Sounds wonderful, huh?
A classical computer, which is what you all have, possesses very limited resources for calculating and perform tasks. Information in the everyday computer (or related device) is encoded in “bits.” Bits are like tiny on/off switches; the off position is represented as a zero, and on is represented as a one.
In the on position, electrons pass through the circuit. In the off position, there’s no electrical activity.
When you string specific combinations and patterns of ones and zeroes together, you get binary code or language. All the instructions in you smartphones and FitBits and Roku and your laptop run on millions of ones and zeros. The image of a silver Octo coin on our Discord page: at a base level, it’s a steam of millions and millions ones and zeroes.
All of these one/zero (on/off) instructions, communicated throughout your devices, are carried out logically; that is, there’s a rational momentum of cause and effect.
I can’t give a proper example, but here’s a statement expressed in binary, the on/off sequence:
01100010 01100101 01100110 01101111 01110010 01100101 00100000 01101001 01110100 00100000 01110111 01100001 01110011 00100000 01100011 01101111 01101111 01101100
Each cluster represents a letter in a statement. Each zero means the transistor switch is closes, and electricity isn’t flowing. Each one means the switch is flicked on and electricity is flowing. Were this actually being processed inside your computer, the mechanisms in your computer would translate it for you and a message would appear on your screen:
BEFORE IT WAS COOL
Enter the Qubit. I’d be happy to write up the historical development of this new kind of bit, but not right now. The idea of a qubit goes as far back as 1959; the actual plans for how a quantum computer might work were devised in the 1980s and 90s. The task of building one—and creating the first Qubit chip—began in 1996.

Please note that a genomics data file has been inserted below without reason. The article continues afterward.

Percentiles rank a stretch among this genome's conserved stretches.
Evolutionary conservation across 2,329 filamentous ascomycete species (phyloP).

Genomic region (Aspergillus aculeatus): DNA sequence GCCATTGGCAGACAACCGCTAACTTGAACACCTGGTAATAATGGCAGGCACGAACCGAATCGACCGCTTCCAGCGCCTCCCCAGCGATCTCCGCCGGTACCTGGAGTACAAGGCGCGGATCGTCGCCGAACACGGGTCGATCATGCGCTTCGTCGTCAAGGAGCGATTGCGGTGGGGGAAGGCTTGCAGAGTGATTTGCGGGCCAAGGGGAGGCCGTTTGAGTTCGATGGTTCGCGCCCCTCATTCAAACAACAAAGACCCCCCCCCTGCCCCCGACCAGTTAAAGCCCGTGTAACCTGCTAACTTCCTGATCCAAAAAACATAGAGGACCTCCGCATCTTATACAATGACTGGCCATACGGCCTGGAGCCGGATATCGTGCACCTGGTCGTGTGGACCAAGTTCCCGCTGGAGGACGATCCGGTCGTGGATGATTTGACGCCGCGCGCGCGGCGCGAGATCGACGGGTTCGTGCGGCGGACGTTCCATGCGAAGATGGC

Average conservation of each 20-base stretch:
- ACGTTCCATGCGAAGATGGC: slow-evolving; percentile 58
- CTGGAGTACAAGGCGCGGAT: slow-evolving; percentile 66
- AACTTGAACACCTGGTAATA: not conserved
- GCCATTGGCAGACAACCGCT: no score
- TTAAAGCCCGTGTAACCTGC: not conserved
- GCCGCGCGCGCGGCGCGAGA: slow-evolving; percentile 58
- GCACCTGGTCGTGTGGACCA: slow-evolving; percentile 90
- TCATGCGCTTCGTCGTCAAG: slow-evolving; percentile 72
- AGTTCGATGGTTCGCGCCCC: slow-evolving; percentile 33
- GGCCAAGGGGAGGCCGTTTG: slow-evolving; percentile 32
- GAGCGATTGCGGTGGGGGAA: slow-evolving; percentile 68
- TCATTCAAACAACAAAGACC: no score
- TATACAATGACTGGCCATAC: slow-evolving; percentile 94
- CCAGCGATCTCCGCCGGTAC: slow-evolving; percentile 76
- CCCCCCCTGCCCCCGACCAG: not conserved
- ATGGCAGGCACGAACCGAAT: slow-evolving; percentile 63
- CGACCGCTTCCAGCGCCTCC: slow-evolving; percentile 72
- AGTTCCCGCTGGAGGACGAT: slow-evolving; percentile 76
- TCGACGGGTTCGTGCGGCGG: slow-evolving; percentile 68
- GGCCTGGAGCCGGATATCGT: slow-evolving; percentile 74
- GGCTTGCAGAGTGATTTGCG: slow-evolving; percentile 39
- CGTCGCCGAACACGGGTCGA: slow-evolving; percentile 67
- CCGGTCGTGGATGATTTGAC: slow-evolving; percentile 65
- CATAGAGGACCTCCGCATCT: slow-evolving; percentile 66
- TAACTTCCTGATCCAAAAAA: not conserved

A quantum processer has the same computational framework as a classical one. It has in its processors the on and off switches—zeros and ones—that preform logical operations. But, quantum bots have one other element: superposition. As noted earlier, superposition is the strange phenomenon explicit to quantum mechanics in which something can be in two places or two states simultaneously. A qubit can off. A qubit can be on. A qubit can be in an irrational state in which it is both off and on at the same time. (Viewed another way, it’s not the number zero; nor is it the number one; it is the number we cannot visualize that is both zero and one at the same time. It is electricity flowing and not flowing at the same time).
A qubit can also be in state that partially zero—let’s say half of zero (irrational)—thirty percent of a zero/one combo, and twenty percent of one…. Half off but not on + one third on and off simultaneously + one fifth on but not eighty percent off. This stuff doesn’t make sense to human minds, but physics doesn’t care whether it makes sense to us.
So, with all these values of one and zero in superposition states, our computational power becomes, well, godly. A quantum computer exploits the uncertainty principle.
The ride is bumpy. We’re hardly even there yet.
The latest developments in the last decade have focused on overcoming some serious problems inherent to qubits. Recall earlier I mentioned that in the quantum world, things don’t exist until they’re observed? (Or measured, assessed, manipulated…. Any kind of interaction or communication). It’s terribly difficult to bring electrons in a microchip into a state of superposition. Anything that might interfere with a qubit that churning out quantum calculations will destroy the magical superposition state, and cause the qubits to suddenly become regular old bits… just ones and zeros.
An interruption can be anything as simple as someone looking at the circuit (observation). It could be something as simple as an external disruption: a single free-floating electron in the room bumps up against the processor, and bam, no more quantum state. A tiny bit of stray magnetism from the person’s computer in the next room over: bam, no more quantum state.
This is the decoherence problem.
We are on the brink of solving it, and may already have.